Devil in the Details

Loyal to Rumsfeld -- or the Constitution?

A remarkable ceremony took place in the Pentagon last month. Defense Secretary Donald Rumsfeld swore in the civilians who will be reviewing the judgments reached by military commissions at Guantanamo Bay, Cuba. Here is their oath of office: “Does each one of you swear that you will faithfully and impartially perform, according to your conscience and the rules applicable to the review filed by a military commission, all the duties incumbent upon you as a member of the review panel, so help you God?”

Not a mention of the Constitution. The secretary's appointments swear to recognize no higher authority, under God, than the secretary himself.

This oath violates the clear commands of Congress. The first statute ever enacted into law -- on June 1, 1789 -- imposed a constitutional oath on all officials, and current law expressly requires everyone appointed “to an office of honor or profit in the civil service or uniformed services” to swear that he or she “will support and defend the Constitution.”

This illegal oath serves as the capstone of a ramshackle edifice that the secretary is constructing at Guantanamo. The administration has refused to follow the Geneva Conventions and prosecute alleged terrorists for war crimes under the well-established procedures of the Uniform Code of Military Justice. Instead, it has insisted on creating special rules for trial by “military commission,” an institution that lapsed into disuse more than a half-century ago.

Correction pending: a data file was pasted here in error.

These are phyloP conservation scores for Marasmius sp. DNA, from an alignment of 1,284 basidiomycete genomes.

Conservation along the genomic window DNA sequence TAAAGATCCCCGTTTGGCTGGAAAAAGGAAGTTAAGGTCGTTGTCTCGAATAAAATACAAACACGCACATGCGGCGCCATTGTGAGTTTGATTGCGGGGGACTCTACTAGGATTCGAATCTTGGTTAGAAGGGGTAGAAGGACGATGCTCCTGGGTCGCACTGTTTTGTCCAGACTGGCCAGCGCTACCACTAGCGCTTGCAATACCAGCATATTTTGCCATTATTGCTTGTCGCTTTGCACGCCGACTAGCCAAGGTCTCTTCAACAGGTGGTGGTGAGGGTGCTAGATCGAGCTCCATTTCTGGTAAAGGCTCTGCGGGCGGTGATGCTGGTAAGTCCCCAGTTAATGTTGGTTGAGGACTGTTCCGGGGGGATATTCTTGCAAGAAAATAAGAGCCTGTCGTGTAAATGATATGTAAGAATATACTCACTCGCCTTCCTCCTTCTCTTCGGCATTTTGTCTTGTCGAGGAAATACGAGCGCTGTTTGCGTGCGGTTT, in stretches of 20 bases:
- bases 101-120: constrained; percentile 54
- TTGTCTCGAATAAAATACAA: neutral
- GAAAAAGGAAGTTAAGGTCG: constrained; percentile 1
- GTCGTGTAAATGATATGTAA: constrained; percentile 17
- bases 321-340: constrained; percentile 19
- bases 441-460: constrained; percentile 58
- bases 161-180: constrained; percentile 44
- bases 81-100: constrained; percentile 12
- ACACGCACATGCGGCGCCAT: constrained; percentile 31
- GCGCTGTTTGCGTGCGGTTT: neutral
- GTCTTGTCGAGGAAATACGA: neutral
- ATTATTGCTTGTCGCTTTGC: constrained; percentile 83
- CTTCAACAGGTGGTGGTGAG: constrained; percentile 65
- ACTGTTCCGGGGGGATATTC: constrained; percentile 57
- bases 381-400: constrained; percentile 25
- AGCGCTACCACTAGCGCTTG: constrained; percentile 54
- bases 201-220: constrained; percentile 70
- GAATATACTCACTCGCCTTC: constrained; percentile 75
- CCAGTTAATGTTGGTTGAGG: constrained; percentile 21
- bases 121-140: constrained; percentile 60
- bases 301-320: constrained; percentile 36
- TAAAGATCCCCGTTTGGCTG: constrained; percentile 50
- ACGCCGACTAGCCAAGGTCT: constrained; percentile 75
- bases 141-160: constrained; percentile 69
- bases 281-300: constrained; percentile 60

The Pentagon's initial efforts to resurrect these commissions don't inspire confidence. Five officers have been appointed to serve on the military commission at Guantanamo, and three have obvious conflicts of interest: One served as an intelligence officer in Afghanistan and Iraq; another helped transfer prisoners to Guantanamo; and the wife of a third was an employee of John Altenburg, the senior Pentagon official who is supposed to oversee the trials. During preliminary proceedings, the only legally trained officer on the panel has misrepresented his past pronouncements on a key legal issue, and was reduced to embarrassed silence upon learning that his prior comments had been taped. The problems have been so blatant that the senior military prosecutor has agreed that some members of the tribunal should consider disqualifying themselves.

Within this context, even an aggressive civilian review panel wouldn't suffice to reassure the world that America is living up to its constitutional commitments to fundamental fairness. The illegal oaths serve to place this larger failure in high relief.

The federal courts will ultimately decide the constitutionality of Rumsfeld's military commissions, but the members of the review panel should not wait until the outcome of a lawsuit to get themselves on the right side of the law.

All four are leading jurists: former U.S. Attorney General and federal Judge Griffin Bell, former Congressman and state Judge Edward Biester, former Secretary of Transportation William Coleman, and Chief Justice Frank Williams of the Rhode Island Supreme Court. Once the illegality of their oath is brought to their attention, they should take a more legal one -- to the Constitution of the United States.